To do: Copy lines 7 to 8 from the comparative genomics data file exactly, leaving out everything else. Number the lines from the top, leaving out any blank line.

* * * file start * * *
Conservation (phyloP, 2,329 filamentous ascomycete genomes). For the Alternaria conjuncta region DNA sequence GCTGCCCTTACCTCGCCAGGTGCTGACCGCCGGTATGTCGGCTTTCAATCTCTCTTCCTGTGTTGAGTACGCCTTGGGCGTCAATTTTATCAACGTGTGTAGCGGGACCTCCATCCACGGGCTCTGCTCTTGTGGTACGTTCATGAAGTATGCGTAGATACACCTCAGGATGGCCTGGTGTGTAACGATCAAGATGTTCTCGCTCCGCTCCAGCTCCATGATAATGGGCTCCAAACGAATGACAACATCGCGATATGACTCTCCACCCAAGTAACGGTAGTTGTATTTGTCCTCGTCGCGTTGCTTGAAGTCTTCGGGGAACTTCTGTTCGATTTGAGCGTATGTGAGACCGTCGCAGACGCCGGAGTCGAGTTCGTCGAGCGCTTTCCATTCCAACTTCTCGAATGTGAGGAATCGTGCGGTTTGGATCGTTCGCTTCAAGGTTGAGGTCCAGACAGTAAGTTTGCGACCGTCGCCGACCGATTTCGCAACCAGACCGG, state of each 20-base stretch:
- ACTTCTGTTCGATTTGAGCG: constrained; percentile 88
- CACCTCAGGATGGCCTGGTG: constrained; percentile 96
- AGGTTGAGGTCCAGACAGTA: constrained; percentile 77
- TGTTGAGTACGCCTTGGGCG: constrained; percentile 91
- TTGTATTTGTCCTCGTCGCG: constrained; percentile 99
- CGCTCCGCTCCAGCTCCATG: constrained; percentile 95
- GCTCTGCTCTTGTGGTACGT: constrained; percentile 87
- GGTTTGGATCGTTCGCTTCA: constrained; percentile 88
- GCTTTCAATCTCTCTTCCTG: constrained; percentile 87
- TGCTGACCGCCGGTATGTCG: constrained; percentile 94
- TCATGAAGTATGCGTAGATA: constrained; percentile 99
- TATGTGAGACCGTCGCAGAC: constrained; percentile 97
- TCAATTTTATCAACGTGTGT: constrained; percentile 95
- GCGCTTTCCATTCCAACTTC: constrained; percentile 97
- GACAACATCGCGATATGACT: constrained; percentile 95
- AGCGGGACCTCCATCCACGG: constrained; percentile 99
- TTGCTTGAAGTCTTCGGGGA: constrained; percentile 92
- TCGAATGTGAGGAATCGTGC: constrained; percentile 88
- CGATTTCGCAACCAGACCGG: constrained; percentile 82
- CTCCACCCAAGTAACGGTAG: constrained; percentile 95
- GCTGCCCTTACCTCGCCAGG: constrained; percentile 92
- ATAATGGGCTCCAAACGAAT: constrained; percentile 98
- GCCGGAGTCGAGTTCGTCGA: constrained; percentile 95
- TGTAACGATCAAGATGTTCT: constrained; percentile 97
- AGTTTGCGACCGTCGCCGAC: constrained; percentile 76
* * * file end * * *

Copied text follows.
- CGCTCCGCTCCAGCTCCATG: constrained; percentile 95
- GCTCTGCTCTTGTGGTACGT: constrained; percentile 87